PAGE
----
A picture has been circulating (http://gizmodo.com/this-bison-was-struck-by-lightning-and-emerged-ugly-but-1751814626) of a bison that survived a lighting strike. The thing that struck me particularly was that the bison had red hair.
“So what?” you might ask. The answer lies in serendipity – a word coined by the English statesman Horace Walpole in 1754 to describe the art of making discoveries by happy accident. My own happy accident was the discovery, while searching for something entirely different, of an article about the effect of lightning on a piebald bull. The article was published in the prestigious Philosophical Transactions of the Royal Society, which recently celebrated its 350th anniversary as the oldest scientific journal in the world. The publication date was 1776; twelve years before Captain Arthur Phillip sailed into Sydney Harbour to establish the first convict settlement right next to the site of the present Sydney Opera House.
The communicants were a landscape painter and a landed gentleman, who contacted Royal Society Fellow William Henly (an expert in electrical conduction and inventor of a novel electrometer) with two extraordinary and very similar tales. The painter told of a bullock belonging to a local farmer “pyed, red and white” (the bullock, not the farmer) that had been struck by lightning, which had stripped off all of the red hairs, but left the white hairs intact. The farmer said that he had seen something similar on a previous occasion. Whether his memory was accurate or not, there was no doubt about the present observation, and the artist even promised to send a drawing to add to its verisimilitude.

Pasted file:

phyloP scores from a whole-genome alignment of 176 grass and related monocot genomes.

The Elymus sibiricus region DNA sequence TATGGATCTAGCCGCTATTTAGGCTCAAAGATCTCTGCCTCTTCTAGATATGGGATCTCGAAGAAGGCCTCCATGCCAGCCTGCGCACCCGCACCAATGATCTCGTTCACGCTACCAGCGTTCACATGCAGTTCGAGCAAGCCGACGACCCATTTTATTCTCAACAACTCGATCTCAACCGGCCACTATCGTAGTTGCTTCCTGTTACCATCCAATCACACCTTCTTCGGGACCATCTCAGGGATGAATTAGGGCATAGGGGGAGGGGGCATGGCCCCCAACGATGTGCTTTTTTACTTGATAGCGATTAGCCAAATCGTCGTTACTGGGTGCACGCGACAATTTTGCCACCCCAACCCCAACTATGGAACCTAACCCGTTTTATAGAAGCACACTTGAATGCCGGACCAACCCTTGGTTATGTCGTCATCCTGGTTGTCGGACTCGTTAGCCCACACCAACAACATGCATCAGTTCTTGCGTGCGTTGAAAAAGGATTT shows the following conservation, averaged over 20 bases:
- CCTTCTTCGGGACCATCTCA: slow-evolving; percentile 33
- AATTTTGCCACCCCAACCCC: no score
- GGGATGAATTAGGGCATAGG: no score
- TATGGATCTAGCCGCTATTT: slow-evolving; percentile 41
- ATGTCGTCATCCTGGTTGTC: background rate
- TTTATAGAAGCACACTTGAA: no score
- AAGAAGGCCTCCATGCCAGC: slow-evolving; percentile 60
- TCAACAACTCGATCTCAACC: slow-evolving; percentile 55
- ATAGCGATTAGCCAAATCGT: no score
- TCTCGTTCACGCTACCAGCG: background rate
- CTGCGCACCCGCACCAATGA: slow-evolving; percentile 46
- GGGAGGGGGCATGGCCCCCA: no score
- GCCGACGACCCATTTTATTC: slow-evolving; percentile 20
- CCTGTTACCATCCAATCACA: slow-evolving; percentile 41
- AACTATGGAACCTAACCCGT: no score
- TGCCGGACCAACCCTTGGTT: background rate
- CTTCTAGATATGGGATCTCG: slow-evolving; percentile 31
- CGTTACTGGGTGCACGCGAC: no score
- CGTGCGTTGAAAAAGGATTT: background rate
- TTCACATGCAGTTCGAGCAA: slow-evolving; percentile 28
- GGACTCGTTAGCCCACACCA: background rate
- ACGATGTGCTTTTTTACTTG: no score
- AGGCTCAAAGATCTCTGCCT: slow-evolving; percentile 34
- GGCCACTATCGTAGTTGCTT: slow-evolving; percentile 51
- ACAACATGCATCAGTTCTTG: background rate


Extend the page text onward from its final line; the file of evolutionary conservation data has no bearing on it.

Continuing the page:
The gentleman’s account of lightning striking a piebald ox was rather similar. Some correspondence followed, where others added their observations, but Henly could offer no satisfactory explanation.
Two hundred and forty years later, neither can I. When I first came across this article, I contacted lightning experts, protein biophysicists (hair is composed of the protein keratin), trichologists and others, hoping that might know of some physical difference between red and white hairs that would account for the effect. I even measured the conductance of the two types of hair myself.
No luck. There was no significant difference in the conductivity (not that this would particularly matter at such high voltages) and none of the experts had any useful suggestions. But the case of the red-haired bison has rekindled my interest. At the very least it suggests that, with all the supposed (http://metro.co.uk/2014/02/26/14-pros-and-cons-of-having-ginger-hair-4323111/) and actual (http://www.livescience.com/39095-redhead-health-risks.html) disadvantages of having red hair, there is one possible advantage – you are less likely to die if stuck by lightning.
Aware that some people may have problems with their maths, Dr Fisher plans to give people more user-friendly information.